SYDNEY - Australia's Steve Smith has vowed to be a more aggressive captain if he is appointed to lead the side as expected following a disastrous Ashes campaign which prompted Michael Clarke's retirement. The 26-year-old, in line to take over after Clarke's final Test at The Oval later this month, has promised to be less defensive than he was while captaining against India at home earlier this year.

"I think the two games that we drew I could probably be a bit more aggressive there and give ourselves more of a chance to bowl the opposition out," Smith told The Australian. "But in regards to my captaincy I think it'll be pretty similar." Smith skippered Australia in Tests against India during the last home season when Clarke was sidelined with a hamstring injury, and made centuries in all three Tests where he was skipper.

"Every game I've captained so far I've scored a hundred. I'd like that... to keep going, hopefully it does," he said. "If I am named the captain I would like to lead from the front with my performances, for sure." Smith said one of the lessons of this miserable Ashes tour, in which Australia were all out for only 60 runs in their first innings at Trent Bridge in the fourth Test, was patience. "They make you earn your runs... all of their bowlers swing the ball both ways," Smith said in comments to Australian Associated Press.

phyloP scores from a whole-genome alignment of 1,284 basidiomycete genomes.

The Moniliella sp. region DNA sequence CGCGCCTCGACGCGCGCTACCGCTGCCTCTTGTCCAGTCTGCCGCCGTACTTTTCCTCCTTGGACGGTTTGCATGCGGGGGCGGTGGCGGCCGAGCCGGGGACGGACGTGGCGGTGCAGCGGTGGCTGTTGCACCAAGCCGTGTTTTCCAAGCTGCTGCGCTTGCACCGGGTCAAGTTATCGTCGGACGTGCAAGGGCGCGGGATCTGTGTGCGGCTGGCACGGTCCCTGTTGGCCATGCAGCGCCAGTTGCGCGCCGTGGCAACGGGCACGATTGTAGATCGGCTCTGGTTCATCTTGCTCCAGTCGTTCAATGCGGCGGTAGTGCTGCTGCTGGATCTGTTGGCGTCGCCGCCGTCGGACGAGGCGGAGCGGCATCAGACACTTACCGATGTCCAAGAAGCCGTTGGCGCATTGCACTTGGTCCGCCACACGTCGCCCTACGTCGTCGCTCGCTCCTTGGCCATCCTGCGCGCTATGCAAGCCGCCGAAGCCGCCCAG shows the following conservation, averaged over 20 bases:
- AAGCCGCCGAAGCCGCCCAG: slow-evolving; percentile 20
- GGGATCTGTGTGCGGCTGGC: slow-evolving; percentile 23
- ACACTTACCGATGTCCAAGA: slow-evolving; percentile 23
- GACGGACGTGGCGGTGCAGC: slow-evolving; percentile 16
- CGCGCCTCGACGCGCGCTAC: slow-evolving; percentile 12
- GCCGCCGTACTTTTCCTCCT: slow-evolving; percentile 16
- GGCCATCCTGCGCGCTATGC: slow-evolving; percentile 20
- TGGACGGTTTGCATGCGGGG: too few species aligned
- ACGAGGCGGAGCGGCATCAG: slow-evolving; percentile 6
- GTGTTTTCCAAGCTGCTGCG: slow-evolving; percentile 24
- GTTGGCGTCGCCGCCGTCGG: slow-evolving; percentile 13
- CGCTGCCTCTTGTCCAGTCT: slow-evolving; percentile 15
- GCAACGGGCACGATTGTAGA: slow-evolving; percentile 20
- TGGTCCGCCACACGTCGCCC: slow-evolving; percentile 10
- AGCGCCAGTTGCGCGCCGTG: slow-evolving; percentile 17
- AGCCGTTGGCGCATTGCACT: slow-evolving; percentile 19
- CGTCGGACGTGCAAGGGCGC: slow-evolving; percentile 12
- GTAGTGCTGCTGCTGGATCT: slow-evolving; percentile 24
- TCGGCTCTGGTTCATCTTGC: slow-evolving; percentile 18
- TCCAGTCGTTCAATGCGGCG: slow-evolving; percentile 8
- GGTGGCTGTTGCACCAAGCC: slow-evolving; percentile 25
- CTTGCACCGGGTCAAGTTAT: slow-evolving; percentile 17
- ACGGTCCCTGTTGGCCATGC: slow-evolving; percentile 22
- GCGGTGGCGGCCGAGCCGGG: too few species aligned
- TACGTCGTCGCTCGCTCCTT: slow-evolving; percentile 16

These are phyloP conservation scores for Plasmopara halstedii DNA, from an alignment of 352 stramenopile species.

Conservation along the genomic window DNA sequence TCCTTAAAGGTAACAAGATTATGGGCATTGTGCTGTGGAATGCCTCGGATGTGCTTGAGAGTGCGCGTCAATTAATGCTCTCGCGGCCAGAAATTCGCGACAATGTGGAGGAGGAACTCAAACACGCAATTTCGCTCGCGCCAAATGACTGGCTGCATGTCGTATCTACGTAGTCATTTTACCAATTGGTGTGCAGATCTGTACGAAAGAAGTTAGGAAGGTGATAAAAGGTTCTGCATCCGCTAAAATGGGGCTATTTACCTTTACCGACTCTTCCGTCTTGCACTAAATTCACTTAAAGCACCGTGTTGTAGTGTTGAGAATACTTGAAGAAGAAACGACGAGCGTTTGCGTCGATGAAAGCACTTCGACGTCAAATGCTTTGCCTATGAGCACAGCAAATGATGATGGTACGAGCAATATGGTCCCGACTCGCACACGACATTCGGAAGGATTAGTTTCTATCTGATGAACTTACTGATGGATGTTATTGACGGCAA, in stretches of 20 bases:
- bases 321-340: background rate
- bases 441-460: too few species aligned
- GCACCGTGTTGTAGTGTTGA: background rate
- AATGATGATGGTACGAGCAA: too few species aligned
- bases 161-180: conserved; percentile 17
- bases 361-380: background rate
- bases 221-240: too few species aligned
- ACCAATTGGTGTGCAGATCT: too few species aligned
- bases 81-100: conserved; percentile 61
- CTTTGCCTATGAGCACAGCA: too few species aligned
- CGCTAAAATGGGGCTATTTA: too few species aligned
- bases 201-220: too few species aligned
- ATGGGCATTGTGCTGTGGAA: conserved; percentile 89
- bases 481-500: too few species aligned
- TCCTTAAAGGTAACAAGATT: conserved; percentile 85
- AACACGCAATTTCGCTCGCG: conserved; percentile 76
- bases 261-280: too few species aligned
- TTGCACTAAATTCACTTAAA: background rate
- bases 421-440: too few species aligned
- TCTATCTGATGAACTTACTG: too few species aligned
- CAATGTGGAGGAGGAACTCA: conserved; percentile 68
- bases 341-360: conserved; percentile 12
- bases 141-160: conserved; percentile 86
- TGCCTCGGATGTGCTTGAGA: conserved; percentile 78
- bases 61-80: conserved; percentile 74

"The learnings are just about trying to get yourself in. Be really patient at the start of your innings. "In Australia we're taught to play out in front a little bit more. You have to really wait for the ball here in England." Clarke, 34, announced he was retiring after England completed a crushing innings and 78-run victory at Trent Bridge on Saturday to take an unbeatable 3-1 lead in the five-match series.

Rumblings about his captaincy continued on Tuesday, with former Australia coach John Buchanan saying the culture of the team's 'Baggy Green' cap suffered under the prolific batsman. "Players like Steve Waugh, Adam Gilchrist, Ricky Ponting and others really tried to make the 'Baggy Green' culture something special, but I could sense it was under threat and under Michael's captaincy I can sense it has disappeared a bit and that disappointed me," he told News Corp. "I can remember guys like Hayden and (Justin) Langer sitting him down in a corner and trying to get him to understand what we were trying to achieve. There were times when I felt Michael did not understand or did not want to understand." Clarke angrily dismissed claims of team disunity, saying Monday that the players were "as tight as any team I've been a part of".